We once again make our pilgrimage down to the dining room with high expectations. Today’s lunch menu was refreshingly new, although still featuring meat, chicken pasta and vegetarian options. The carrot ginger soup we start with was very good, the two vegetables balancing each other quite well; careful consideration and measure was given to the ginger which, unconstrained, could easily have overpowered any dish. Nathan ordered the pork tenderloin, and did not speak again nor gesticulate with his Italian hands (a rare occasion, I can assure you, reader) until he had devoured the entire thing. I can only surmise that he was very happy as a cat with that chestershire grin splayed across his face. BC salmon is world-class, ranking in the top percentile of world Salmon production and rivaling Alaskan salmon. My BC salmon was very lean, with almost an oaky flavor that came through the light herb butter sauce. Although salmon is a common fish I often avoid, a visit to British Columbia is wholly incomplete without having salmon. I remain convinced that here, this fish is king of the waters and the seafood tables alike. Even simply grilled with a light herb coating, the flavor is much more robust, richer, and less oily or fatty than typical store-bought salmon. Desert today was a lovely combination of chocolate mouse in a dark chocolate cup, with a custard apple tartlet. Needless to say, when we finished the first morsel, we ordered seconds. Nathan even ordered a jumbo mouse serving in a wine glass, having not been satisfied with the smaller, chocolate cupcake delivery system; he ate the cup, though without compliant!. Today we lounge a bit longer for lunch downstairs, having second rounds of tea and chatting with our table mates and newly made travel friends. Since the trip is sold in segments, most of our train mates will not be joining us in Lake Louise and the second half of our circle trip. We exchange cards, and promise to email and write each other, swap photos, and catch up after the trip before returning upstairs to lounge in the dome.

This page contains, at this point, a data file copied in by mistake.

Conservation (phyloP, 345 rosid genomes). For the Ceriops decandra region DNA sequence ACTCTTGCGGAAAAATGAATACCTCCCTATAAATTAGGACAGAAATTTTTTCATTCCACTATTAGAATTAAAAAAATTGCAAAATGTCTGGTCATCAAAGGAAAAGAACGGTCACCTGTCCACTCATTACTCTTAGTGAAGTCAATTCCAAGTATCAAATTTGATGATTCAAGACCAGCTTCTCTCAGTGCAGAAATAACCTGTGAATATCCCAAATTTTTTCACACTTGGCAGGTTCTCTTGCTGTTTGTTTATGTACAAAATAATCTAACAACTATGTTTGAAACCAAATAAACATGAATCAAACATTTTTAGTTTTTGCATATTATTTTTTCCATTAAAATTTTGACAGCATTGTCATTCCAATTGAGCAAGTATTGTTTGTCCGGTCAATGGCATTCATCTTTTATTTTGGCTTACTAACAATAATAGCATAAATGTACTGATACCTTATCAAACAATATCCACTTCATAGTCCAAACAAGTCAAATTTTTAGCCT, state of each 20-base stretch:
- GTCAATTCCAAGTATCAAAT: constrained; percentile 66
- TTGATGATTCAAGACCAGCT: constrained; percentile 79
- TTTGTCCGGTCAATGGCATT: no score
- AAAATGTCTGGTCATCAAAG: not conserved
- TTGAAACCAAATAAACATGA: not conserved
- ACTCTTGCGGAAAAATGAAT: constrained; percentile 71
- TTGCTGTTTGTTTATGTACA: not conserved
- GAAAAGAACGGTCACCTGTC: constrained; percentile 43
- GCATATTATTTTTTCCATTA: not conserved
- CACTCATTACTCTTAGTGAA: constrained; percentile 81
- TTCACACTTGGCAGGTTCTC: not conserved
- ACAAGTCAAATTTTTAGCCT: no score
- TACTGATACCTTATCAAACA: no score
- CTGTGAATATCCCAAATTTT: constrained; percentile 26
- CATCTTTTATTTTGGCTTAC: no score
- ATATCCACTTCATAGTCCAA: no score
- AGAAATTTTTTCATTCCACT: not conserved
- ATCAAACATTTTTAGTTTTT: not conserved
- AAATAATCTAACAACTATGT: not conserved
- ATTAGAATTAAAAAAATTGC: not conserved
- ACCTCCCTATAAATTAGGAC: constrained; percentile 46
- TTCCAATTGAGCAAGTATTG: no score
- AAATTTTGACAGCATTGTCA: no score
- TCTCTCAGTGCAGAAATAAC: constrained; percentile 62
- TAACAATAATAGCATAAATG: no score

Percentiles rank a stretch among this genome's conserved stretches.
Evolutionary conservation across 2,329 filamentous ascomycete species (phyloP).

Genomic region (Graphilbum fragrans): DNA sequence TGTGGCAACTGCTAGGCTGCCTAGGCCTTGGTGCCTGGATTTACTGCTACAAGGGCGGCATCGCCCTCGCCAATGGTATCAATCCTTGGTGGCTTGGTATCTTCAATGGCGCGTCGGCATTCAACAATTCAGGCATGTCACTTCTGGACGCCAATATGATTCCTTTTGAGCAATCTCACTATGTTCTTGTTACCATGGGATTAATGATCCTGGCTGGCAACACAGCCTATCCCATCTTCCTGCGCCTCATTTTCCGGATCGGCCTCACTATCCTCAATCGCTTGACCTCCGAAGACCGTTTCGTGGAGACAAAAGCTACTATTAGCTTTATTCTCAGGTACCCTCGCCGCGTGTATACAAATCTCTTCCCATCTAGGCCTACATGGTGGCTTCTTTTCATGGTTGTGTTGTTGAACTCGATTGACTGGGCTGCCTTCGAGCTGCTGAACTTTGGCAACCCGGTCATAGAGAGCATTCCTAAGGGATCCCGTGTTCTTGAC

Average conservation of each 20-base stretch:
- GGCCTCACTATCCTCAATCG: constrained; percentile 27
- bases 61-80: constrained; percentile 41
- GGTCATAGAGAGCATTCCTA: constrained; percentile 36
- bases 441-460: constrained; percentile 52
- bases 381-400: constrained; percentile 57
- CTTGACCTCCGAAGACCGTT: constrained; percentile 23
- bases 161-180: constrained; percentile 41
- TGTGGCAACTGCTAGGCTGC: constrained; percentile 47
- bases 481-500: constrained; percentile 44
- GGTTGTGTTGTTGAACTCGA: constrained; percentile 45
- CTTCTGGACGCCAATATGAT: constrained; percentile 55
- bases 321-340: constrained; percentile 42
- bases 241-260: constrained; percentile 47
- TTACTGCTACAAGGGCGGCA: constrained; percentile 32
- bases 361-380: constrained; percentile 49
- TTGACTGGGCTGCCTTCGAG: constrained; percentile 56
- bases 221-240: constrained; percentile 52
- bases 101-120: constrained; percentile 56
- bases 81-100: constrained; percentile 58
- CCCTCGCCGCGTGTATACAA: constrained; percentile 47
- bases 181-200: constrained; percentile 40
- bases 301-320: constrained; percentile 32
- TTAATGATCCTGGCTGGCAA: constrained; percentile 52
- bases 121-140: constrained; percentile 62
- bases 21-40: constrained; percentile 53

Although I continue to extol the virtues of GoldLeaf dining aboard our Rocky Mountaineer trip, one must keep things in perspective. Aboard a train, or even a small ship, there is very limited space which forces the executive chef and food & beverage managers to a limited selection of foodstuffs and beverages (hence the birth of the Sex on the Rails cocktail yesterday). While the selection may be limited, the quality is exquisite with the attention to detail that only a small dining experience can provide. Normally, there would be two seatings for each meal, as the dining deck accommodates half the number of passengers as the dome deck seats. That’s because the galley is very spacious and exceedingly functional to allow for the meals to be properly prepared and so takes up half of the car downstairs. We were fortunate to request a ‘Galley Tour’ and able to snap a few photographs.